In my 13 short years or so of showing dogs, I have been very lucky to have travelled all over the world thanks to this wonderful hobby of mine. Along with seeing parts of the world, I have also seen many dogs. No matter the show I’m attending, no matter the country I am in, you will always find me at the Japanese Chin ring. Whether I am showing, judging or just sitting, analyzing, and taking everything in—that’s where I’ll be.
Seeing my beloved breed in other countries has really helped to educate and train my eye, both as a Japanese Chin aficionado and as a judge. I believe there is no better way to educate oneself than to travel to other countries and learn from others. While watching your breed and speaking with other Japanese Chin breeders, owners, and handlers, one can learn a great deal of valuable knowledge and, let’s face it, no one can—or will—know it all. We never stop learning; it is part of what makes life so exciting and interesting after all.
The greatest difference that I’ve notice while on my travels is the great variance in type among the Japanese Chin in each country. Having had the great honor of judging the breed in three countries thus far, I have experienced this hands-on and not just from ringside observation.
Type, like people, differs from country to country (not that this is a bad thing). How bored would we be to see the same type over and over again? The excitement of coming across a dog that oozes the type you believe in, the type of dog you hope to breed, own, show or incorporate into your breeding program, is what keeps us going, pushing us forward and striving for “perfection” in our minds. That excitement, for me, is what keeps me interested and keeps my passion for this enchanting breed burning bright. Wherever I am in the world, I always find at least one dog that gives me goosebumps.
Why So Different?
I feel the various, different types that I see are a result of the different standards used by each kennel club/organization around the world. Personally, I find that some standards describe the “perfect/ideal” Japanese Chin specimen more clearly than others; although, I feel no standard has it perfected. Some standards provide more detail than others when it comes to anatomy and breed characteristics. You judge to the standard of the country you are judging in. (This goes without question.) But I ask you, do you breed to the standard of the country in which you live?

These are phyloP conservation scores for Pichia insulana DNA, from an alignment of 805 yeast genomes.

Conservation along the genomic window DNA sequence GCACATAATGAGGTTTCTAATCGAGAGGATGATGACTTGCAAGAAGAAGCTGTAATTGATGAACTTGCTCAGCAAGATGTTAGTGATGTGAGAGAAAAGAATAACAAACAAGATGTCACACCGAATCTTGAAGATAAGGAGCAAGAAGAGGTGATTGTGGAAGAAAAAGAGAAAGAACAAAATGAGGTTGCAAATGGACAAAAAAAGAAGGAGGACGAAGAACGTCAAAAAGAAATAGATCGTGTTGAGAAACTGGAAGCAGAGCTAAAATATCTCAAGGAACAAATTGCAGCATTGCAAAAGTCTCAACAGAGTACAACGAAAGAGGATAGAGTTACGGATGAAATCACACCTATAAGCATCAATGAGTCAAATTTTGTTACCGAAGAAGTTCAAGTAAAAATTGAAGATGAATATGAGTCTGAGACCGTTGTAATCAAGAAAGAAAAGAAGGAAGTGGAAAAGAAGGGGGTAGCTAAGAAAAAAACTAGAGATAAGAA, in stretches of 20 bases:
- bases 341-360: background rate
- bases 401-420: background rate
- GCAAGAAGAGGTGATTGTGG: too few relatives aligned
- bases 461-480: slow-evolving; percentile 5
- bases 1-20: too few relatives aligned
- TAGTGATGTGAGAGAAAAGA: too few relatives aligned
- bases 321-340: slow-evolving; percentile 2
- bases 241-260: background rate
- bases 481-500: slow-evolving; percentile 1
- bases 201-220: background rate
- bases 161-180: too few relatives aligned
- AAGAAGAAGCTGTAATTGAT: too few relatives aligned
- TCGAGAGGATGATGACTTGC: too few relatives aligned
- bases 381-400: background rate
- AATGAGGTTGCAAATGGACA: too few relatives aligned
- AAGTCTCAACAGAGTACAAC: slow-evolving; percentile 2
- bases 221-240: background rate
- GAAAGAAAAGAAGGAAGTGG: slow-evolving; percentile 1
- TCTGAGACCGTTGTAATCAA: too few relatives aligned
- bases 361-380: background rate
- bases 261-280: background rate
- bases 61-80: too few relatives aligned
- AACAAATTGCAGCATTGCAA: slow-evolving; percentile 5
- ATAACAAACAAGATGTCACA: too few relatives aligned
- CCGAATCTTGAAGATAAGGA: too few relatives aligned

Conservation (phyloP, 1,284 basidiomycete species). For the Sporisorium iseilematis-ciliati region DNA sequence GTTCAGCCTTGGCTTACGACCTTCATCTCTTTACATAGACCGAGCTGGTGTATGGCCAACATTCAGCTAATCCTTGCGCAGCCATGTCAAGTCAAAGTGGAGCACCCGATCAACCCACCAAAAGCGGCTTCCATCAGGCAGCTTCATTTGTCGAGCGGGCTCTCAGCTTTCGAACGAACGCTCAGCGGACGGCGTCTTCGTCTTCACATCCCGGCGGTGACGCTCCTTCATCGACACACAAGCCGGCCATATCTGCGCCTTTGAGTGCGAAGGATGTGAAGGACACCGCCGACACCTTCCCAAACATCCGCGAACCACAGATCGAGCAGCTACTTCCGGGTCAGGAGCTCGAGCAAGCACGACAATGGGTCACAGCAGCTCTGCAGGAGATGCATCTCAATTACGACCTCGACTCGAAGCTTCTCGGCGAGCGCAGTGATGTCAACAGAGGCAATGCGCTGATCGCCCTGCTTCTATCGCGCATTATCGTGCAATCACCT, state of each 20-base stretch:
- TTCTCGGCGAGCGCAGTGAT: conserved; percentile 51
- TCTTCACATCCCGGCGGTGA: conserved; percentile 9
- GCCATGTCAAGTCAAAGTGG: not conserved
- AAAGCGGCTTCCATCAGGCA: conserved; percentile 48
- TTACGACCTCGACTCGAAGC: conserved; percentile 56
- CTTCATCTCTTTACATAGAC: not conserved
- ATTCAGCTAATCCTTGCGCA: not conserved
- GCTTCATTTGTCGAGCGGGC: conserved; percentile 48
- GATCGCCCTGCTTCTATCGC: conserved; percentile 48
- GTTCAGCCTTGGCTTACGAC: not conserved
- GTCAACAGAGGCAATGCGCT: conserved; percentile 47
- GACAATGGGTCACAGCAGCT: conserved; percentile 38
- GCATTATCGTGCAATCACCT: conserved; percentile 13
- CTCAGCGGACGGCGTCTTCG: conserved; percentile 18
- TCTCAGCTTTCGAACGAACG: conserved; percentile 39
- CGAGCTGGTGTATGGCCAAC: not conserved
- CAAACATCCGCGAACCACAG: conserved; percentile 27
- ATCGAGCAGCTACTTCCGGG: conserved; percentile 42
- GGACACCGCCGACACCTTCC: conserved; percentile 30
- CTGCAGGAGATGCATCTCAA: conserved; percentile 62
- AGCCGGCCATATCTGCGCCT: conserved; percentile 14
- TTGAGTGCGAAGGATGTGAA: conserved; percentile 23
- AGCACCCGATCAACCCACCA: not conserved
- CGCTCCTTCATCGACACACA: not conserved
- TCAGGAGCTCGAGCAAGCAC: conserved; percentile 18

I believe the power to change a breed resides with two groups of people—the judges and the breeders. Judges decided which dogs become champions, promoting representatives of the breed by sending them into Group rings for a wider audience to view. As a judge, by awarding a dog, you are saying it is a good representative of the breed. (If you didn’t think so and just had nothing else on the day, then you shouldn’t make the award.) You are giving it your stamp of approval.
How often have you looked upon another breed and thought to yourself, “I know nothing about this breed, but Judge XYZ put it up, and I respect his or her opinion, so it must be a good representative?” I know I have. As for breeders changing a breed, not much explanation is needed. When you breed, you create. Make sure you create something you believe in and not just something that you think will win or is a current trend. What you breed is the next generation for the next generation to take in the ring and carry the breed further.
Beauty Is In The Eye Of The Beholder
What is correct to you may not be correct for me. As they say, what is normal for the spider is chaos for the fly. We all have our opinions of how Japanese Chin should appear.
What is important is that we must respect others’ ideas and opinions of correct type, especially if they are judging at a show we entered—and paid for that opinion.
My dream is that one day every kennel club/organization around the world will use the same breed standard, so that we can all “sing from the same hymn sheet.” Of course, it would have to be written by the most respected, experienced, and qualified Japanese Chin authorities from around the world to make sure that it includes everything that one would wish to learn and know about what a Japanese Chin should be.
When I read a standard of any breed, I always ask this question of myself, “If I handed the standard to an artist who has never seen this breed in his/her life, could he/she draw the ideal dog from the descriptions given in the standard alone?”